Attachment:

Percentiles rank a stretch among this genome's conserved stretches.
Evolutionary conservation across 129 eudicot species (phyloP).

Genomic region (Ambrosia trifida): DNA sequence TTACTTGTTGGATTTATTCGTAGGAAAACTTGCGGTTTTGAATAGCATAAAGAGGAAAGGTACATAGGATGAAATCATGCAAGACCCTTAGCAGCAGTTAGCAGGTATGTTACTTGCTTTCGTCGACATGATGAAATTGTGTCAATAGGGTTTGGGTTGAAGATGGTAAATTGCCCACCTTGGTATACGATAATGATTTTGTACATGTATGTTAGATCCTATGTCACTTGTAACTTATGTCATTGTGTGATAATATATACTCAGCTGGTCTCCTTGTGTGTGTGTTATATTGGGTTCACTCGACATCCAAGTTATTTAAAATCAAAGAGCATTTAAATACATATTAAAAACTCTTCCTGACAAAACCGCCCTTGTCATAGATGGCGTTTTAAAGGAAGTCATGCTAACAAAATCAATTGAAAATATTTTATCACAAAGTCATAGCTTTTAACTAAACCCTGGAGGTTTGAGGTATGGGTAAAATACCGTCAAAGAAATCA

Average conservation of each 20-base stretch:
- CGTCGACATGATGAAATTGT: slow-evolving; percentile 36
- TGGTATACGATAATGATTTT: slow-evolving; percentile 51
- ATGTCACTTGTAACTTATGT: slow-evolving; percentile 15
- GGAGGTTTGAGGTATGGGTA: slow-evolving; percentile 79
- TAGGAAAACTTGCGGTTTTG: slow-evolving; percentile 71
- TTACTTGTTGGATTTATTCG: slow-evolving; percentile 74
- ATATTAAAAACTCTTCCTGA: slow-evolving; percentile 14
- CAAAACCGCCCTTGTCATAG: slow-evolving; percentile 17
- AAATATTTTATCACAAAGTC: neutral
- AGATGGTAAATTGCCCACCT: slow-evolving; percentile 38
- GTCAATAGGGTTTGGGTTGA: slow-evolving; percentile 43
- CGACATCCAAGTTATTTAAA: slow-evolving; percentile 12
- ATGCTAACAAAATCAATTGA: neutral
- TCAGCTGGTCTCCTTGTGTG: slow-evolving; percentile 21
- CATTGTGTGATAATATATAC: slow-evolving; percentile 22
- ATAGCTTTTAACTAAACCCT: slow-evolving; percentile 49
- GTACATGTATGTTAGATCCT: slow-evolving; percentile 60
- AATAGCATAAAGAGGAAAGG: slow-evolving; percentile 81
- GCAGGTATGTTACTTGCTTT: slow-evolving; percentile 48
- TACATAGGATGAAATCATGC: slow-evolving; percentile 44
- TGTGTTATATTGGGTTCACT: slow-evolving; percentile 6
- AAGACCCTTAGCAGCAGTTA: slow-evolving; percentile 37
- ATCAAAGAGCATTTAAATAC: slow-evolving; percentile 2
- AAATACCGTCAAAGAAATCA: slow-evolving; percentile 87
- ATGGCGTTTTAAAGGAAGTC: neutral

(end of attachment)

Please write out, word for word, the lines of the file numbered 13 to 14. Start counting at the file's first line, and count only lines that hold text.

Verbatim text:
- AAATATTTTATCACAAAGTC: neutral
- AGATGGTAAATTGCCCACCT: slow-evolving; percentile 38